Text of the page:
The 1981 Emmy awards opened with a horrifyingly cheesy musical number called One Big Happy Family sung by the casts of 16 shows, including CHiPs, Happy Days and The Love Boat. That family excluded a rookie cop series but its big, rowdy cast would hijack the evening, hooting and hollering as the low-rated drama captured a record eight awards on the strength of its unsurpassed 21 nominations. While most Emmy awards telecasts are as instantly forgettable as that opening number, the showing by Hill Street Blues that night helped reshape television history.
Continue reading. »
- Stuart Miller
It was early in the development of The Americans that the head of FX told the show’s creator what his series was really about — and was absolutely right. Joe Weisberg had planned to generate drama in the fake marriage between deep cover spies Philip and Elizabeth Jennings on ideological grounds: Philip was beginning to feel too comfortable in America, while Elizabeth stayed true to her Mother Russian roots. Then in a meeting with FX executives, FX CEO John Landgraf proposed adding another layer to things. “John had the idea that it would be very powerful and effective if Philip were really more in love with Elizabeth than Elizabeth were with Philip,” Weisberg said. “And you know how central that has become to the whole story of the show and the marriage. (The ideological argument) seemed like a good solid idea for what would create tension in the marriage, but »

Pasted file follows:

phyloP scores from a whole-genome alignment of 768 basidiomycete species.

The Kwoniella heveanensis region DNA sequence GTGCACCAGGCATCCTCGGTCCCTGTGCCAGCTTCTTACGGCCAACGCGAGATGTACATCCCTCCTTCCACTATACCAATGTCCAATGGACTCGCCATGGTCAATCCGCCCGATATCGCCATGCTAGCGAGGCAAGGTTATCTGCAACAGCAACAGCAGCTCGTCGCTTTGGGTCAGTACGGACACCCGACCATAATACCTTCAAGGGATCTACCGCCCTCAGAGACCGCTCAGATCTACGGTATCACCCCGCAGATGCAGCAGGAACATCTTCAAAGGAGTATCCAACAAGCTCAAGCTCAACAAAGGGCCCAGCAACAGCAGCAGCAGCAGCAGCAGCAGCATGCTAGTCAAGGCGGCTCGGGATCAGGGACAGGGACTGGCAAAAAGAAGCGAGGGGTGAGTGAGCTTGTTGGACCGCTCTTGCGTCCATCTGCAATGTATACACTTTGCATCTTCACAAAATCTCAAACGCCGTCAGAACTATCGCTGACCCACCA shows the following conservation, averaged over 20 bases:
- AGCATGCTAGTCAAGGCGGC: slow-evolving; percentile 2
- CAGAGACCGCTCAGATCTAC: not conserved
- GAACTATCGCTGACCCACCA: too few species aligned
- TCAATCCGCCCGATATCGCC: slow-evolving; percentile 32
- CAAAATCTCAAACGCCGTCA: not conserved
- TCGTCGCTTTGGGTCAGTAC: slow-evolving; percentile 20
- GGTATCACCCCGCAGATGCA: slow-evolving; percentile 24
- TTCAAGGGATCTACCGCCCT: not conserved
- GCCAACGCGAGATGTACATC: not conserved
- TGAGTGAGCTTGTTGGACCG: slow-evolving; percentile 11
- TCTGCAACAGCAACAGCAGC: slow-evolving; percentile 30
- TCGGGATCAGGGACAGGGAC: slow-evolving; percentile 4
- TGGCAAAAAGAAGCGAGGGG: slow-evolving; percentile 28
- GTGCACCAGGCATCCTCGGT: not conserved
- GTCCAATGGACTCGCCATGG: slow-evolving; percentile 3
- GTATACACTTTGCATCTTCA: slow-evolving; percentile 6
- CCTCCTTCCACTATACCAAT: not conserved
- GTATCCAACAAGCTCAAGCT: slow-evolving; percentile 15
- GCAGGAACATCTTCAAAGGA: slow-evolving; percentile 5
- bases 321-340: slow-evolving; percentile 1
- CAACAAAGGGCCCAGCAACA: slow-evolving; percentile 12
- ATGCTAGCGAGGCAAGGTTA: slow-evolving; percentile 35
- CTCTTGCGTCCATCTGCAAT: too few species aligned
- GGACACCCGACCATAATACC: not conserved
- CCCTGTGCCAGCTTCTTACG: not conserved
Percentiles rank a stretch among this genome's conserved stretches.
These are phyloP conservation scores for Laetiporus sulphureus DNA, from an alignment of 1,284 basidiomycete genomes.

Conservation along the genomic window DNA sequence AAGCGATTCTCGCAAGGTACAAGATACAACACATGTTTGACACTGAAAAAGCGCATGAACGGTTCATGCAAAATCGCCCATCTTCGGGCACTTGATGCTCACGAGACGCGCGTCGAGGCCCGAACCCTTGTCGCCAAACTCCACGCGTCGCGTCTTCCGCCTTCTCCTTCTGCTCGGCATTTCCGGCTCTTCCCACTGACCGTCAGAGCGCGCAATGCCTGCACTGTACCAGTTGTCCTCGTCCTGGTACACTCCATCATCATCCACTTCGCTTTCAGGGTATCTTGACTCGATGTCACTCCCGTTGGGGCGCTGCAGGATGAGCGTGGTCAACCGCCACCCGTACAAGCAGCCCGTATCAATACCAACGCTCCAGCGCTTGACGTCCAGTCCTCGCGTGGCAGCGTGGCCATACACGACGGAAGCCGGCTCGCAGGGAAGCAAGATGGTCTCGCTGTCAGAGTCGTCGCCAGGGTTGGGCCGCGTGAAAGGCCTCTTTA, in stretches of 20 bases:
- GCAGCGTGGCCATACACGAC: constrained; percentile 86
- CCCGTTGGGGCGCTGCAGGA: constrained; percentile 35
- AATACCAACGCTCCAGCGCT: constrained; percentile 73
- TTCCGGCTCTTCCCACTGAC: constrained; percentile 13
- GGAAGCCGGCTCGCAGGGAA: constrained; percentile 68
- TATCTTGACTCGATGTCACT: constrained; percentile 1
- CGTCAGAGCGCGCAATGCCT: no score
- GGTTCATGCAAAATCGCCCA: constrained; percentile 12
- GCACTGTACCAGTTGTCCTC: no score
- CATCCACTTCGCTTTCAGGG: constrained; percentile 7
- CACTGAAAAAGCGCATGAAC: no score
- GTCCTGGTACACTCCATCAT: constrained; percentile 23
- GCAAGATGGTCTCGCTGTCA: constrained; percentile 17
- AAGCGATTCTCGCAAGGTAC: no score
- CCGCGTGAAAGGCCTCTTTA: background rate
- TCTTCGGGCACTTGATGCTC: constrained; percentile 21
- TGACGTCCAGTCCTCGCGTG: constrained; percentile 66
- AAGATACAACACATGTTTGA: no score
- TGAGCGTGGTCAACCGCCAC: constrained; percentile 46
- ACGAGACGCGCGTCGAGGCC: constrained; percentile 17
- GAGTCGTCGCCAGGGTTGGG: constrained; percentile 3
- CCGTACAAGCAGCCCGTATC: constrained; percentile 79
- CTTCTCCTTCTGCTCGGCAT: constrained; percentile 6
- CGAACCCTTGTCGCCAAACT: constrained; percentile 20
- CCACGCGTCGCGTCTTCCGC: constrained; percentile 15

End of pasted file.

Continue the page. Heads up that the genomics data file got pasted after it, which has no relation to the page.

- Alan Sepinwall
We’ve got questions, and you’ve (maybe) got answers! With another week of TV gone by, we’re lobbing queries left and right about shows including Power, The Last Ship, Mistresses and American Gothic! First, a special Olympics interlude:
1 | Which accomplishment made you feel lazier: Ashton Eaton’s decathlon gold medal or sprinter Usain Bolt’s successful defense of his Fastest Man Alive title?
2 | How disheartening is it to see half-empty stadiums as the athletes compete? (And no, we’re not buying any of the organizers’ explanations. They went to get food… and never came back?)
3 | Is it a »